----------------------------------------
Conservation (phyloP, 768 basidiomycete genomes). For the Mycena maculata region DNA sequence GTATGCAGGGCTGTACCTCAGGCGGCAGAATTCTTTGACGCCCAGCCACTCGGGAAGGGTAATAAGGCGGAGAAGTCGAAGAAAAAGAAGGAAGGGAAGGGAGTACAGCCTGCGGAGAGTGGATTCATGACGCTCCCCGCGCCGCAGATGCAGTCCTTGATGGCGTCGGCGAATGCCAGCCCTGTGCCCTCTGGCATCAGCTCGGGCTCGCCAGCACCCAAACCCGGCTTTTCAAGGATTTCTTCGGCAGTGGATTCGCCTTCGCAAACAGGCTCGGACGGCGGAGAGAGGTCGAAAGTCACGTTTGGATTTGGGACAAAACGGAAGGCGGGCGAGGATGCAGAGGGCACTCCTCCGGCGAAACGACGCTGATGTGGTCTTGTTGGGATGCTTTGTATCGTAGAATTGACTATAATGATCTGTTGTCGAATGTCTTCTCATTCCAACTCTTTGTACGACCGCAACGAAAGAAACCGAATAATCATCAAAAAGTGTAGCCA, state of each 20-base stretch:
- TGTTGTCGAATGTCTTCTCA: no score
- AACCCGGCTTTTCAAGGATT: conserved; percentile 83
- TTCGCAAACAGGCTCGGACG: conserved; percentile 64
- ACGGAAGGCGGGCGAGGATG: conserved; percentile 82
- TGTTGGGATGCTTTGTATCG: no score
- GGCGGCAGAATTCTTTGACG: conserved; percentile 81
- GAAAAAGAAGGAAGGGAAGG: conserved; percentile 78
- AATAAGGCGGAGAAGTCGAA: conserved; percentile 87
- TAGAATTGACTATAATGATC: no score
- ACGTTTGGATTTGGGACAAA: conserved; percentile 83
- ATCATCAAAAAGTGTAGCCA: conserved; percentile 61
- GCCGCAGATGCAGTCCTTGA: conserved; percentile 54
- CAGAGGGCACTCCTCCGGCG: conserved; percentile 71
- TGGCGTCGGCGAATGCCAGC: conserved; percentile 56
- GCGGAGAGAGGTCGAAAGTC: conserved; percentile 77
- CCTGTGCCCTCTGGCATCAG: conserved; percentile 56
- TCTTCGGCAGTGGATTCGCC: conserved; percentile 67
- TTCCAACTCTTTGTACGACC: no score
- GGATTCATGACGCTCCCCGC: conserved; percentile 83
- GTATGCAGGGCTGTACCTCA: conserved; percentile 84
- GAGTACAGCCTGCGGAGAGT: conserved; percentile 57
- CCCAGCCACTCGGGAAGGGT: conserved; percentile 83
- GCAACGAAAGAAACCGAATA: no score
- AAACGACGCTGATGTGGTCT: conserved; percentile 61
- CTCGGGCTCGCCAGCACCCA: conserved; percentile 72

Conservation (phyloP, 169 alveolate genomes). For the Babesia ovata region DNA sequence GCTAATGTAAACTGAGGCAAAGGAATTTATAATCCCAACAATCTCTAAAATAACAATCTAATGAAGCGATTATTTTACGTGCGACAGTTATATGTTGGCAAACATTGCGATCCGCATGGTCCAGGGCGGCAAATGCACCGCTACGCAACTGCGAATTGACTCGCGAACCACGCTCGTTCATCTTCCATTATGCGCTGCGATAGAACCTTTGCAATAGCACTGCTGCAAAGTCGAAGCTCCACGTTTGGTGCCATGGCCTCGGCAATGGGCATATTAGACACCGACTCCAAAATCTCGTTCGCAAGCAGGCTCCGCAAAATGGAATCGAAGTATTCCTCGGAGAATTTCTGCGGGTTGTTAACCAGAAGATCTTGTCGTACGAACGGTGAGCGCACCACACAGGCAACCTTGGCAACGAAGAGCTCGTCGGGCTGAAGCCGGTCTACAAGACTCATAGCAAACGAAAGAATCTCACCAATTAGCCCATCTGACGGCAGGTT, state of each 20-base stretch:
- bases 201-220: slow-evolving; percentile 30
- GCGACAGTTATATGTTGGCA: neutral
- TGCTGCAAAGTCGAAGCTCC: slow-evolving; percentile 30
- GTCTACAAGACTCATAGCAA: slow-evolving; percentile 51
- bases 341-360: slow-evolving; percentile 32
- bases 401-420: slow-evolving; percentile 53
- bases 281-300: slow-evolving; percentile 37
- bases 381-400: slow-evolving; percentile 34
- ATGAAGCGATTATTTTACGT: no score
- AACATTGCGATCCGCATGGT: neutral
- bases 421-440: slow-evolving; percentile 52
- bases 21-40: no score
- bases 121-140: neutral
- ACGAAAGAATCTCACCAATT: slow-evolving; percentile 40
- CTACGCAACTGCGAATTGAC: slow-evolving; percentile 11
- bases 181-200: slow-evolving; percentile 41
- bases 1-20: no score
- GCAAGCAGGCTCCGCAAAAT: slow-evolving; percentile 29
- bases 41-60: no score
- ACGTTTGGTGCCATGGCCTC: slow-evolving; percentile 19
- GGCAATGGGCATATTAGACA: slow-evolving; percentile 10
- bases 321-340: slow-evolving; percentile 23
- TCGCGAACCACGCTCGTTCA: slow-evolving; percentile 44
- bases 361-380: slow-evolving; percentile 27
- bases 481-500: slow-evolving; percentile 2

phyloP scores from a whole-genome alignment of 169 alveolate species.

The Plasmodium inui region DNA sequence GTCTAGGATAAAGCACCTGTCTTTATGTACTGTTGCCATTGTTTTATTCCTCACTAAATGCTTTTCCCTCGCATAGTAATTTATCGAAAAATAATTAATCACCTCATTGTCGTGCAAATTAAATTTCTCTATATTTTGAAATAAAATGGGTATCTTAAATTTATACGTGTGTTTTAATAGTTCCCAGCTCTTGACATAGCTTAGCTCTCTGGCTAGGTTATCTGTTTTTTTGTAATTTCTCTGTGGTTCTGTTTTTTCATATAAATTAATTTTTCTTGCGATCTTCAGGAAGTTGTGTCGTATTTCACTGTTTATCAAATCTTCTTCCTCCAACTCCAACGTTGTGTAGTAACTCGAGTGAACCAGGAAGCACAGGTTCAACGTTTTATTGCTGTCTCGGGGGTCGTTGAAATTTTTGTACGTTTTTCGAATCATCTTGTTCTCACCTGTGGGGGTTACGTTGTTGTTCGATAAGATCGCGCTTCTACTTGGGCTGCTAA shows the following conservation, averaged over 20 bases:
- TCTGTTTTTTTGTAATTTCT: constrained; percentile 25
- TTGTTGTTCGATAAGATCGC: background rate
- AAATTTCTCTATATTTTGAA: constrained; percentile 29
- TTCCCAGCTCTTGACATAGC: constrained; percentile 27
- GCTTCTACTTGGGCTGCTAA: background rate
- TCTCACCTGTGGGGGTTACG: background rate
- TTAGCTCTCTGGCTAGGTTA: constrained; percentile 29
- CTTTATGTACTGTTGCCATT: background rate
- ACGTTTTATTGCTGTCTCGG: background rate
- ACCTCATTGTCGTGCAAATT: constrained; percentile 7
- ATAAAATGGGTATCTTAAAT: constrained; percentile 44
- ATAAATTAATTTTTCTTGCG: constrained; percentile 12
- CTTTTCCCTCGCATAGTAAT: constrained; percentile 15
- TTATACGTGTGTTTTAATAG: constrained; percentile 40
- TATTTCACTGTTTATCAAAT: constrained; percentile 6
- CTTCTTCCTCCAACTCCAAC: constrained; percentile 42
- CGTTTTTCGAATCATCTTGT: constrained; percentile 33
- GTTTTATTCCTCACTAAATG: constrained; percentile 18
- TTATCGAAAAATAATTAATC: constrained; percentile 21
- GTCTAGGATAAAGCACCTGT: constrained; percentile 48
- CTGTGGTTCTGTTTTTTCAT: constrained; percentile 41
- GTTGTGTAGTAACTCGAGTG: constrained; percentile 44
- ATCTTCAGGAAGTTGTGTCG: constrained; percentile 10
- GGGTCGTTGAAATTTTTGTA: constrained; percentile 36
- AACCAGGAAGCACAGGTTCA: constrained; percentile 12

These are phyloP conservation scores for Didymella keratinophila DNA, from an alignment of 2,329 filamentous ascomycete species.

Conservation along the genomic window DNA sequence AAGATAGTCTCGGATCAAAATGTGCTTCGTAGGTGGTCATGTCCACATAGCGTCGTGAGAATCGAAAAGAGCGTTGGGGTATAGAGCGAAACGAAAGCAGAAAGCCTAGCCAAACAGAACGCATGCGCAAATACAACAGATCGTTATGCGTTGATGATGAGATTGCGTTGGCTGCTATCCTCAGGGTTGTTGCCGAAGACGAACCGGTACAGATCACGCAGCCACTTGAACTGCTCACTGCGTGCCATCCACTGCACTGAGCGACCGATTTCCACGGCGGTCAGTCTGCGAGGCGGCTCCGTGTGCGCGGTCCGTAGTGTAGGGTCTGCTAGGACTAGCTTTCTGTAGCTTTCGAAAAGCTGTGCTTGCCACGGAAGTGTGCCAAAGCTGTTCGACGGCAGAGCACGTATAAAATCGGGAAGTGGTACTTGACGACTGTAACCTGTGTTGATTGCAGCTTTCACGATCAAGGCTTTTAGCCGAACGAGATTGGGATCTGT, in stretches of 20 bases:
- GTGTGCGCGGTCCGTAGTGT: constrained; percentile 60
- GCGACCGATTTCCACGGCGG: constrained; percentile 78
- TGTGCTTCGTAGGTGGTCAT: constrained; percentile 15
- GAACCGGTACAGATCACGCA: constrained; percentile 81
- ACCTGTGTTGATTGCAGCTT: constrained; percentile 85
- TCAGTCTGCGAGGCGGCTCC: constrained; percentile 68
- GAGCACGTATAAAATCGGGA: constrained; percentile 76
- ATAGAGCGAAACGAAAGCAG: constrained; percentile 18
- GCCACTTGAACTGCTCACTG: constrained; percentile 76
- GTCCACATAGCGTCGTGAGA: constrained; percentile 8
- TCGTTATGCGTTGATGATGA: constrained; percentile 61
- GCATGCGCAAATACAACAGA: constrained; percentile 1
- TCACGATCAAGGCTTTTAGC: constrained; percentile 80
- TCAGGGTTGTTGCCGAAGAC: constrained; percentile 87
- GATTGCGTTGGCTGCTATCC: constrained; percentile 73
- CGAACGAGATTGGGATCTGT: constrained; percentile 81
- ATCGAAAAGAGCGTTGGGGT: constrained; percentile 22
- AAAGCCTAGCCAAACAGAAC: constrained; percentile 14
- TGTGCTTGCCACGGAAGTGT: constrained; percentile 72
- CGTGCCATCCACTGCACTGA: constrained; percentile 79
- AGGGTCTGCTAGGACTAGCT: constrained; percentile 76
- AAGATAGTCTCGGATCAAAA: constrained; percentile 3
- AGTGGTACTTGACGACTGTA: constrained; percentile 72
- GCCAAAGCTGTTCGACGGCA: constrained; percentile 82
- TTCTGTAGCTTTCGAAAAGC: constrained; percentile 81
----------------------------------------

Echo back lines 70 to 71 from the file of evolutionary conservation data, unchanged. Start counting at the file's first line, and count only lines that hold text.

- CTTCTTCCTCCAACTCCAAC: constrained; percentile 42
- CGTTTTTCGAATCATCTTGT: constrained; percentile 33